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iTunes exclusive wins Grammy award

updated 01:15 pm EST, Mon February 14, 2011

Reflects iTunes' industry dominance

For the first time, music recorded specifically for the iTunes Store has won a Grammy award. A Train song, "Hey, Soul Sister," took home the award for Best Performance by a Duo or Group with Vocals at last night's 2011 Grammys ceremony. The track initially debuted on the band's iTunes Session last fall, although it is now available on Amazon as part of a Grammys compilation.

The award may reflect the fact that the iTunes Store is now the primary sales venue for music in the US, whether online or at retail. iTunes Sessions have also become a staple internationally, a competitive advantage in some cases over alternatives like Amazon or eMusic. The advantage typically attributed to iTunes, however, is the integration of a storefront with the same software used to play and sync music.






by MacNN Staff

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  1. prl99

    Joined: Dec 1969

    0

    still copyrighted by Sony Music

    I was hoping music recorded specifically for the iTunes store could be done without the (lack of) benefit of a record label. I checked and the original session is still copyrighted by Sony Music so Sony still gets most of the money instead of the band. I hope there will come a time when some of these major bands can do their own distribution and keep their money instead of giving most of it away.

  1. leamanc

    Joined: Dec 1969

    +3

    prl99, there's ways

    prl99, there's ways for artists do to that right now. That is, if they want to put up the cost of recording the album, marketing and promoting it, pay for the cost of the video, book the tours, etc. Sure, the music industry is changing rapidly, but there will always be record labels as long as artists are not financially independent.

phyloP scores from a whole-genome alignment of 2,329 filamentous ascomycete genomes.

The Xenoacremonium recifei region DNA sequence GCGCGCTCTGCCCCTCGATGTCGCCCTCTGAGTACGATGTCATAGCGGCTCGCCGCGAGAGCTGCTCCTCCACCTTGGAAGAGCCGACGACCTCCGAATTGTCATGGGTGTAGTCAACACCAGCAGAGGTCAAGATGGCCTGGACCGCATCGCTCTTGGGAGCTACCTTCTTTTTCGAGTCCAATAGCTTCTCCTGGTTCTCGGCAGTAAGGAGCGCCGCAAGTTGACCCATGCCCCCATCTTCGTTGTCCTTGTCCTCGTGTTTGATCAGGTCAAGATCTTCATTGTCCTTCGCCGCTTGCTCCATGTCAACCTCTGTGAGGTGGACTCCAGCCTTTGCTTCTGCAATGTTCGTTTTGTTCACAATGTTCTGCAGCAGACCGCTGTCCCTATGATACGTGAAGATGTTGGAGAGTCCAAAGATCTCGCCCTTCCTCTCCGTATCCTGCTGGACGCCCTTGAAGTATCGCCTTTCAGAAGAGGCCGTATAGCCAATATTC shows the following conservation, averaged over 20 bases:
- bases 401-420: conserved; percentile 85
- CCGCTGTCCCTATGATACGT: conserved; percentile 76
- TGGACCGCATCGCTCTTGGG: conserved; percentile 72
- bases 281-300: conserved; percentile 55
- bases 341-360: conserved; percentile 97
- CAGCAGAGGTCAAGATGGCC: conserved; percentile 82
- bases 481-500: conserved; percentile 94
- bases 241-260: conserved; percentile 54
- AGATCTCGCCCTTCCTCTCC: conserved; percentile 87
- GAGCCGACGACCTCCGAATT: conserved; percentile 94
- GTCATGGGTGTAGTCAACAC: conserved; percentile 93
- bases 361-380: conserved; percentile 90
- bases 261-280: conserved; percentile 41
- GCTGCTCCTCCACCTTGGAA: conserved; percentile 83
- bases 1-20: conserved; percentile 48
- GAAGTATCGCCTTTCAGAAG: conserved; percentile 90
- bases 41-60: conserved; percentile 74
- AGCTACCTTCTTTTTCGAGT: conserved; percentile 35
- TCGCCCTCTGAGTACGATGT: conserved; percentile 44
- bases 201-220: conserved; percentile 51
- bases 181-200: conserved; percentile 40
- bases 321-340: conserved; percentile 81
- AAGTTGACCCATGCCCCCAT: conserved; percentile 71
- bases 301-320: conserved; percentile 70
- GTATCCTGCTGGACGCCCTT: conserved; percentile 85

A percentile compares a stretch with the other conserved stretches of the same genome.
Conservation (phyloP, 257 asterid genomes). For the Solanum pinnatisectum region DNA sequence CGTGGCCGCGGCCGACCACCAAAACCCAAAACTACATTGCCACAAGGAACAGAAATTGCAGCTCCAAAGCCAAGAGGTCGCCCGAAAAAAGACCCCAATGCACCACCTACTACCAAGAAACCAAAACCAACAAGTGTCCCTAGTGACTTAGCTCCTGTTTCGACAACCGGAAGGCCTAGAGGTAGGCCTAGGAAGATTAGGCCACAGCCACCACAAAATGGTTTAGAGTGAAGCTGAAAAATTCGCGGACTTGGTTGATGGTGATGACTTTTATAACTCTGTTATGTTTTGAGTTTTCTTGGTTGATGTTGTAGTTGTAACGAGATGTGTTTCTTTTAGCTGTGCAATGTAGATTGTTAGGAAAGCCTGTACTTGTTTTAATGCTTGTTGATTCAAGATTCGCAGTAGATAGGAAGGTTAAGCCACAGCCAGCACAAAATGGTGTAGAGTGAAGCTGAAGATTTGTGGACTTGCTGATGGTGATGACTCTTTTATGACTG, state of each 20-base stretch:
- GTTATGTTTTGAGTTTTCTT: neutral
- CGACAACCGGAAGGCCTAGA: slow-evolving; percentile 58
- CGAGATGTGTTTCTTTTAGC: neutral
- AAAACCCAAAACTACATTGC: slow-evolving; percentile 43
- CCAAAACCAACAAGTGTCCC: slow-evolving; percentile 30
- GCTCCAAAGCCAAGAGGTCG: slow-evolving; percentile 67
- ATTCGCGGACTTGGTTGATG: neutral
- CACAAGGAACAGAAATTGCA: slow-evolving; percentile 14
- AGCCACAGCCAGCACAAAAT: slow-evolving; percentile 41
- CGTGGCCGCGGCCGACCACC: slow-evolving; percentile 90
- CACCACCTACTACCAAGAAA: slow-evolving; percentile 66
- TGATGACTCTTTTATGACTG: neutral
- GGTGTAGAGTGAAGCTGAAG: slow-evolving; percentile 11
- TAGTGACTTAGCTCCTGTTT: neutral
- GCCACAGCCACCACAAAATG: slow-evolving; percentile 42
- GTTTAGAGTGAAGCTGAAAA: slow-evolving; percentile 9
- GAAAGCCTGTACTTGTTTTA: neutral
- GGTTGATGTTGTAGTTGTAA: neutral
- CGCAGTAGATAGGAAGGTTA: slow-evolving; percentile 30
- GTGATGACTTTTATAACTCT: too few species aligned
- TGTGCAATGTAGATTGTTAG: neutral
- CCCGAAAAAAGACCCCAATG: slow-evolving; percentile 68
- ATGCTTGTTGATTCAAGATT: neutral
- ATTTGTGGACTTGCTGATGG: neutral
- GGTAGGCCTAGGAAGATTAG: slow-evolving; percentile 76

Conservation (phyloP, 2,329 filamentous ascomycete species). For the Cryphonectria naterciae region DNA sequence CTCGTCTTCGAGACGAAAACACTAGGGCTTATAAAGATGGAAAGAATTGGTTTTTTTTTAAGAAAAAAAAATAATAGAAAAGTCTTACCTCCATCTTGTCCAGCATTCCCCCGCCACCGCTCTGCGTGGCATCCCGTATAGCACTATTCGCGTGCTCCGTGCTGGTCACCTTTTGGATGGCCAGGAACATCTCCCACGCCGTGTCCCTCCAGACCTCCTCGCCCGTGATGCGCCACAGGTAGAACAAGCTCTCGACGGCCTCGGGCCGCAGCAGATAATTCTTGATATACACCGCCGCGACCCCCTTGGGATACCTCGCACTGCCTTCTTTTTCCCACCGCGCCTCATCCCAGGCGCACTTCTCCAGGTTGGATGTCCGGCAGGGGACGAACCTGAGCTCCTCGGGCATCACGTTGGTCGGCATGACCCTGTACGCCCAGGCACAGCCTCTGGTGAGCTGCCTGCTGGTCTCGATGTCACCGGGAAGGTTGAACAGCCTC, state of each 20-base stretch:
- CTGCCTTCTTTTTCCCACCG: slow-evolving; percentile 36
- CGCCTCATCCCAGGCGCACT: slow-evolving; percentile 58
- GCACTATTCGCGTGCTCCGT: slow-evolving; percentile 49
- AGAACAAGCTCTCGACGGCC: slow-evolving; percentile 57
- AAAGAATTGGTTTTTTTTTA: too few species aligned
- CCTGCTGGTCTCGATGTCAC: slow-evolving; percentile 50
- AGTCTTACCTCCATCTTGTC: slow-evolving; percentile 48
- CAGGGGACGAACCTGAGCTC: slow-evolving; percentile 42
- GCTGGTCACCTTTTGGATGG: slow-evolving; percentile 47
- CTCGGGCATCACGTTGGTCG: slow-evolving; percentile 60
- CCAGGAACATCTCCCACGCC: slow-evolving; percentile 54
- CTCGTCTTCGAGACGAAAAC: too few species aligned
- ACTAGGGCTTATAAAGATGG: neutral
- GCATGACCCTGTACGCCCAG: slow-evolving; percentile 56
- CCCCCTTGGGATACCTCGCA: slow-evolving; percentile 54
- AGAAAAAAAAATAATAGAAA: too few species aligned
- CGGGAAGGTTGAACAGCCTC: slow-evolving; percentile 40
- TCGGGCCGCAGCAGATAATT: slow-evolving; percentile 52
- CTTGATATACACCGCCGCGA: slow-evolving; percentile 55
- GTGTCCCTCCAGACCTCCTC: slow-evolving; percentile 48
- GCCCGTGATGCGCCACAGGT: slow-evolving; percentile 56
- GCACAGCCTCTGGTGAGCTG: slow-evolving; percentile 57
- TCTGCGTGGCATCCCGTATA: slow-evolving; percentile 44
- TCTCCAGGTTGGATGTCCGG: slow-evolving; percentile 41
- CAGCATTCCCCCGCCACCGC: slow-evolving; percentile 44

1. testudo

    Joined: Dec 1969

    -1

    Re: still copyrighted by Sony Music

    I was hoping music recorded specifically for the iTunes store could be done without the (lack of) benefit of a record label.

    Why? What's so different about recording c*** for iTunes vs. recording c*** for CDs? Even if it is an 'iTunes session'.

    I checked and the original session is still copyrighted by Sony Music so Sony still gets most of the money instead of the band. I hope there will come a time when some of these major bands can do their own distribution and keep their money instead of giving most of it away.

    Um, please pay attention. There's nothing special about a label. Bands make the deals they feel they want or need to make. Some might produce their own records and distribute through a label. Others have their own label. Others just let the label do most of the heavy lifting.

    But your 'concern' for these 'major bands' is backwards. The more major the band, the more money they have, which means the more capable they are of not signing with a label. But guess what. They still do! And do you know why? Because they generally make far more money from the label than they would by going independent. The labels throw money at their feet. They get signing bonuses and upfront cash. The large contracts include money for promotion and distribution. There's probably some in there for support of a tour. That equates to a lot of band money staying with the band instead of paying for all those things.

  1. ilovestevejobs

    Joined: Dec 1969

    -3

    prl99

    You got p'wned b****!!!

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